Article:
Credit Card Debt

Credit Card Debt

If you have credit-card debt, it just got a little more expensive.

The Federal Reserve on Wednesday raised its benchmark federal funds rate by a quarter-percentage point — to a range between 1.75% and 2% — as many economists had expected. What consumers might not expect: Their credit-card bill is going up, too.

Consumers with credit-card debt will likely pay an additional $2.2 billion in interest payments annually, according to an analysis from the credit-card website 

To determine that number, analysts at the site looked how much those carrying a balance pay in interest, based on the current average annual percentage rate (APR). They used a 15.32% APR as a base, which rose to 15.57% after the hike.

Cardholders currently have about $1 trillion in credit-card debt collectively, according to the Federal Reserve. Based on those numbers, CompareCards concluded they will collectively pay $2.2 billion more with a 25-basis point hike.


See Also Trump Productions: All the President’s Videos

Why 92% of Americans mistrust their own financial institution

The Fed raises and lowers interest rates in an attempt to control inflation. When the Federal Reserve raises its rates, it’s costs more for banks to borrow money. And they typically pass on those costs to the consumer.

Credit-card interest rates are variable and tied to the prime rate, an index a few percentage points above the federal funds rate. It is a benchmark that banks use to set home equity lines of credit and credit-card rates. As federal funds rates rise, the prime rate does, too.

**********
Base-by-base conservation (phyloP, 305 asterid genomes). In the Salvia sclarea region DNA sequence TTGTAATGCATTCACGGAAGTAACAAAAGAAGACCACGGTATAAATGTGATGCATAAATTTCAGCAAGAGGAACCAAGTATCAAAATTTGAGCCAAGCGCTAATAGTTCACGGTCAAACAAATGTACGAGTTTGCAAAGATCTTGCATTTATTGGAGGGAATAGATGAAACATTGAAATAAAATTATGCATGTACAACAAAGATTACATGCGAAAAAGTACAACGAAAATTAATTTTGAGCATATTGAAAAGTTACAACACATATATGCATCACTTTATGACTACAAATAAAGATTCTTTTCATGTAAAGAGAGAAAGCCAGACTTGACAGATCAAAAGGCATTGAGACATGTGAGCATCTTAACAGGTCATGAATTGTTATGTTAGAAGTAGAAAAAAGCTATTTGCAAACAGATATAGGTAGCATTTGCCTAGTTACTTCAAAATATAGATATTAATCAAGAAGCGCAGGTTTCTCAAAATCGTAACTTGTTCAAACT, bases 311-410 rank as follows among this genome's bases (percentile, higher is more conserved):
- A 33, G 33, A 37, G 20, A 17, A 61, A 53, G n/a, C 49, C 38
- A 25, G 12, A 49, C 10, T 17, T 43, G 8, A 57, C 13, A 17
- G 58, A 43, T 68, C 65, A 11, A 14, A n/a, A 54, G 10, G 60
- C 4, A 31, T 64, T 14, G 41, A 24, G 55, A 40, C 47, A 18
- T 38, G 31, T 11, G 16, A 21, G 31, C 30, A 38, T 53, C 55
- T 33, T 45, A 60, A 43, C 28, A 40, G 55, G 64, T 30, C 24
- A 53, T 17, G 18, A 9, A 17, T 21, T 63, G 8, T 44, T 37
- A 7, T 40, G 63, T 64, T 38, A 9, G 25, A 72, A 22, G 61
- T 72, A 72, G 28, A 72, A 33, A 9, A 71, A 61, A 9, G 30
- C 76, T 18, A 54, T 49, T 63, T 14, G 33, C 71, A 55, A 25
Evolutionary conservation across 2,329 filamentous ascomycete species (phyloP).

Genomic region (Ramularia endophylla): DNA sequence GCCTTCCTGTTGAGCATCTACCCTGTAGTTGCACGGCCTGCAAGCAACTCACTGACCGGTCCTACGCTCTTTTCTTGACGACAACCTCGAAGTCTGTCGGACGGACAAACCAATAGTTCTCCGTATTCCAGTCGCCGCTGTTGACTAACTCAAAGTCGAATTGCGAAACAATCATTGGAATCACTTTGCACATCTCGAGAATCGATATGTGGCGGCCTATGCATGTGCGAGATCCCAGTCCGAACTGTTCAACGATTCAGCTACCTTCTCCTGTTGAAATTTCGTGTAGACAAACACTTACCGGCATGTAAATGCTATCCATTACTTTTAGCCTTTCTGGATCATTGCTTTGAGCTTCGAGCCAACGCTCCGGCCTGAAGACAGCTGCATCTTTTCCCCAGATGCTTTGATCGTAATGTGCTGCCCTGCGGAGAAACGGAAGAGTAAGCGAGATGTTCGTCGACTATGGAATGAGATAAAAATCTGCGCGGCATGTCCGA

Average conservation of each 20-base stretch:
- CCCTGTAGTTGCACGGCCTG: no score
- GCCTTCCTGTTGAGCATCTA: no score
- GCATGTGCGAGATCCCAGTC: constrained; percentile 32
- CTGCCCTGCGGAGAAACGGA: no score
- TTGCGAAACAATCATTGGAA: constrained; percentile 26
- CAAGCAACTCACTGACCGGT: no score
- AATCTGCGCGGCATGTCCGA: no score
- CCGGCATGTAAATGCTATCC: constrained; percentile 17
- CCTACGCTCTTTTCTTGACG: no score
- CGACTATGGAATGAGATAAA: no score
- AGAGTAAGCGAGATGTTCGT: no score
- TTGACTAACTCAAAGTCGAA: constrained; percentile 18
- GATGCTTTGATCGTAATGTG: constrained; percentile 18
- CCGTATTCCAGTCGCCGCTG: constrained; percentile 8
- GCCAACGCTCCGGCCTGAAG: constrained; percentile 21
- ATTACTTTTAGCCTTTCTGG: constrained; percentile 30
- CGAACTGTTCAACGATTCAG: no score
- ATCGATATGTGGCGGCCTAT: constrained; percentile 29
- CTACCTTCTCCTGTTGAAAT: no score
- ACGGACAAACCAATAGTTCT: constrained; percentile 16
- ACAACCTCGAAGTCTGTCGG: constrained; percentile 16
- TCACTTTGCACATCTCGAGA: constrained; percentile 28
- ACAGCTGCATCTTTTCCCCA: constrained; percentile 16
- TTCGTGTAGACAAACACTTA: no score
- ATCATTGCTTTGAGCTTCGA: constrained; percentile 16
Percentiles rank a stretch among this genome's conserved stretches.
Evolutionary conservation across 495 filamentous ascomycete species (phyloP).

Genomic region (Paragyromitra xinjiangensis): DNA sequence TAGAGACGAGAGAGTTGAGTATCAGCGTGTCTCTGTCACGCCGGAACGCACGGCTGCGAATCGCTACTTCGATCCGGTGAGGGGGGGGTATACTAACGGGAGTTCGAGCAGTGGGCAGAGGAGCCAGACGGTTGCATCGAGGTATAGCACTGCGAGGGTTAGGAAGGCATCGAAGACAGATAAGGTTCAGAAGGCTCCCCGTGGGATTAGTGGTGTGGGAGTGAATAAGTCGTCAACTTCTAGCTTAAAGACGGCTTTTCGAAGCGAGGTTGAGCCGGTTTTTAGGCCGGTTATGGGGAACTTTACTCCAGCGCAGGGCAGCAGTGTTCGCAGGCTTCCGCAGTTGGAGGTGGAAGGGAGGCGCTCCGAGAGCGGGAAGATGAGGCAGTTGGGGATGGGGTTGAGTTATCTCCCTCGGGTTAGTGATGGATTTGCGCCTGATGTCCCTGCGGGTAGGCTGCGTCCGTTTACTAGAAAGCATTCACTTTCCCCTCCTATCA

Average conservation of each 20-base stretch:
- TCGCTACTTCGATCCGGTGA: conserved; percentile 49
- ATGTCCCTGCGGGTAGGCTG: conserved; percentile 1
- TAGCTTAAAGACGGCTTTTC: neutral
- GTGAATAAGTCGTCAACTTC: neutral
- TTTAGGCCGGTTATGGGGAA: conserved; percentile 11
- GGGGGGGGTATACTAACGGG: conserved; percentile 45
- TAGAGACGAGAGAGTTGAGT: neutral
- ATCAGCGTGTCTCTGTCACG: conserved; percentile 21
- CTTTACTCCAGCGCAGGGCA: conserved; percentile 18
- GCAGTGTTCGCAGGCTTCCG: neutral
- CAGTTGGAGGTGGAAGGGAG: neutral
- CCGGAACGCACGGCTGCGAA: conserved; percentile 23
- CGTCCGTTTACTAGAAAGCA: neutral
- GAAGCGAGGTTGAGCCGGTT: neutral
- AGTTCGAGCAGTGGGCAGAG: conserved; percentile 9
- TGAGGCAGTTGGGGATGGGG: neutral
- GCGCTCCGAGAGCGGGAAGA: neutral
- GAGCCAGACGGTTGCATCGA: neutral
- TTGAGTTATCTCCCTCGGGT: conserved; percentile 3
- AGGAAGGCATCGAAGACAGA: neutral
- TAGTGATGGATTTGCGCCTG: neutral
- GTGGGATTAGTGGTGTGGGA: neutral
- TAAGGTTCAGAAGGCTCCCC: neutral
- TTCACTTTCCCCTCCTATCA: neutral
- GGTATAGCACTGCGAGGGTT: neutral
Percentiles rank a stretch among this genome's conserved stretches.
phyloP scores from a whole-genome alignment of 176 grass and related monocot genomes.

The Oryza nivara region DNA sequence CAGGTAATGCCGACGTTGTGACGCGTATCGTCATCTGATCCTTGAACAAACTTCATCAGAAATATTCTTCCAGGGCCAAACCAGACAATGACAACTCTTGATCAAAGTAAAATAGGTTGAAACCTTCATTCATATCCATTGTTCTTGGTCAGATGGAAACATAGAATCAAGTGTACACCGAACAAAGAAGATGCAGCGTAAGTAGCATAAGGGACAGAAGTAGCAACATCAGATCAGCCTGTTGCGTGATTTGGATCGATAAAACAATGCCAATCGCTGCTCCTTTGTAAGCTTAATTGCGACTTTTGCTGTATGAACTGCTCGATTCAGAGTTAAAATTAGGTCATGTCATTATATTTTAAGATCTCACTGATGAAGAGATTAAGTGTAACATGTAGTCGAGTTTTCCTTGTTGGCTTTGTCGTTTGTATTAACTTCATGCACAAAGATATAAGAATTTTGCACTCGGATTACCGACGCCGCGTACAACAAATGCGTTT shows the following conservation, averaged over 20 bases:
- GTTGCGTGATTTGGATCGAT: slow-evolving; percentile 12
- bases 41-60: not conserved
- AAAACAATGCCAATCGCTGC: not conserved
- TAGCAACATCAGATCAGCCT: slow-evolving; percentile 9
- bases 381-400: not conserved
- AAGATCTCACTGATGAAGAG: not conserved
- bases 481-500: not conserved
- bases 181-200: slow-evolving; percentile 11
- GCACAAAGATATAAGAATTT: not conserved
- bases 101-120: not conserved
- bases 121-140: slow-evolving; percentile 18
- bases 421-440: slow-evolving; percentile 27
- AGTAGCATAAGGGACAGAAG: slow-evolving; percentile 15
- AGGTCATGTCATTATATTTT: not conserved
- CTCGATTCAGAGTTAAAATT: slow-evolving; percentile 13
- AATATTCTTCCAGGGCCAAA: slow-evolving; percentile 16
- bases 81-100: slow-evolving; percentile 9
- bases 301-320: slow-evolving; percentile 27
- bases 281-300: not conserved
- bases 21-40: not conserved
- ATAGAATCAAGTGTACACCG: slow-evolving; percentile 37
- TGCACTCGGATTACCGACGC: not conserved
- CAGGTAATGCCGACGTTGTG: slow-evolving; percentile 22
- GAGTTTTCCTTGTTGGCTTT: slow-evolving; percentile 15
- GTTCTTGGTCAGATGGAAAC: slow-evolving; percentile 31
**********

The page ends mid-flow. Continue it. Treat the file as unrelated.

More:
When the Fed rate goes up, consumers will typically see the impact within about 60 days. People with credit-card debt should consider trying to refinance or consolidate it now, or transfer it to a card with a lower interest rate.

“Rising interest rates will start taking a toll on borrowers that are already stretched to the limit with tight household budgets,” said Greg McBride, chief financial analyst at the personal-finance website Bankrate. “Higher rates and higher payments will squeeze the buying power of households without a compensating increase in wages.”

However, if the banks do start to collect more funds, they may then offer higher rates on savings products including savings accounts and CDs, to attract consumers, McBride said. “Shop around among online banks, community banks and credit unions, which tend to offer notably higher returns than larger banks,” he said.

Greg Johnson CalBRE 02003797 Headshot
Phone: 562-446-5267
Dated: June 15th 2018
Views: 118
About Greg: Greg Johnson was born and raised in Long Beach California. He was born into a family with a real est...

Property Search

RSS Feed

View our latest blog posts in your RSS reader. Click here to access. RSS

Search Blog

Recent Blogs

Successfully Staging A Home With Pets - Successfully Staging a Home With
Buy A Home Without Alot Of Cash - How to Buy a New Home When You
Credit Card Debt - If you have credit-card debt, it
Increase Your Homes Value - How to Increase Your

Saved Properties

This is a list of your favorite properties. We will email you if a property is reduced or leaves the market.

Click 'Save' to add a property to this list.

Register / Login

New & returning visitors please enter your information to login.

By clicking 'register' you are agreeing to our terms of use & giving us expressed written consent to contact you.

Questions? Comments? Complaints?

This message will go directly to the head of our team.

Location & Address

Brad Andersohn
2603 Camino Ramon Suite 200
San Ramon, CA